- I needed an outside perspective on a Sales Page I was creating. So I posted a screenshot in the forums and received dozens of incredibly useful replies which resulted in some quick changes that (I believe) made a big difference. Who knows how much time it would have taken me to get that kind of feedback outside of Fizzle?
But Wait, There’s More!
This is the part that surprised me about Fizzle. Disregarding the forums, training, and status updates, there’s another incredible way to engage with the community.
Nearly every Friday, the Fizz guys host a “Fizzle Friday” session, which is essentially a Webinar mastermind session. Since the first time I joined, this has become the highlight of my week.
In the last three weeks I have:
- Discussed launch strategy & podcasting with Caleb
- Chatted about optimal pricing with Corbett
- Reminded Chase to wear pants
Hint: Get there early! Only the first 6 get “webcam” privileges, and 25 is the max who can also join audio + chat.
Remember that Happy Hour I went to last November? That was hosted by the Fizz Three, and was free to all Fizzle Folks. Just a month or so later, Fizzle hosted two group meetups at New Media Expo, and I am already hearing plans in the works for other conferences this year. There is no better way than meeting in-person to see what people are up to and really get to know the community.
I almost Forgot – Training!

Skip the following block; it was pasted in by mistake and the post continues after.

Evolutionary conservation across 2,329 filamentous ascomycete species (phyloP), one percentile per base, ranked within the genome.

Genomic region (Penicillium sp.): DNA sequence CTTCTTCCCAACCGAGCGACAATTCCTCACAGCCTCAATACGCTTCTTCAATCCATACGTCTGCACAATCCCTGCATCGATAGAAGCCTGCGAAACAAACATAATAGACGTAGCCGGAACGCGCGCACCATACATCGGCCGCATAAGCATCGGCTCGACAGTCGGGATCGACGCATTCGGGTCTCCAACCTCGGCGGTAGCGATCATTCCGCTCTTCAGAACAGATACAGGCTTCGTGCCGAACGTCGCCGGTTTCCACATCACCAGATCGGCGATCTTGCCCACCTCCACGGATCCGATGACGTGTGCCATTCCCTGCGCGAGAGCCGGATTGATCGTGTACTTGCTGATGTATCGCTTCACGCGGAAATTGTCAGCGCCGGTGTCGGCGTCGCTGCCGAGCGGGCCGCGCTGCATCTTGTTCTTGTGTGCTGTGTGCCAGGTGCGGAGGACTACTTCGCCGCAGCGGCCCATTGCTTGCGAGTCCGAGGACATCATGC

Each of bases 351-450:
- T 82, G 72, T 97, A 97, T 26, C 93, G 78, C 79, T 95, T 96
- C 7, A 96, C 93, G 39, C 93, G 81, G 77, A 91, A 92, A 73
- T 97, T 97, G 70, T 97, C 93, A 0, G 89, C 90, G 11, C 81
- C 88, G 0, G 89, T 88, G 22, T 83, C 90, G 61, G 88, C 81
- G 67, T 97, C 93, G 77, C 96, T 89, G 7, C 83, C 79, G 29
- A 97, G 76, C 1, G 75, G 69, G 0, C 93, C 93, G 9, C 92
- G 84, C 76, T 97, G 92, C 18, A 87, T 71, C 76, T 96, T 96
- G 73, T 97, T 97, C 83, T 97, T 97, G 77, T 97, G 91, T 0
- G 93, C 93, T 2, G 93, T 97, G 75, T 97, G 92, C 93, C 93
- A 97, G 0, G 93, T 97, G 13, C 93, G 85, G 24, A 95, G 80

The Fizzle home page emphasizes training so much that it actually convinced me that Fizzle was NOT good for me for a long time. After all, I was up to my eyeballs already, and certainly didn’t have time for more training or more things to do.
But after joining, I found a way to sneak a course or two into my weekly schedule and it’s really made a big difference. Instead of piecing together a dozen articles to build a launch strategy, I just took the course, and did what Caleb told me to do. I was surprised to find that the course actually didn’t impact my overall workload because they reduced my research time overall.
So don’t discount the training like I did. It’s definitely worth the time.
Consider Fizzle – It’s definitely worth it.
In conclusion, Fizzle has introduced me to dozens of people in my online community who I never would have otherwise met. It’s given me free coaching sessions with all three of the Fizzle crew, complimentary and given me a sounding board for
Come for the community – and maybe try the training too? A little effort will get you “in the door” and engaging with a [su_tooltip position=”north” content=”I made up this number!”]thousand[/su_tooltip] great online entrepreneurs.
Psst – if you join, come and “Friend” me! Search for “Julia Tunstall” in the Members Section.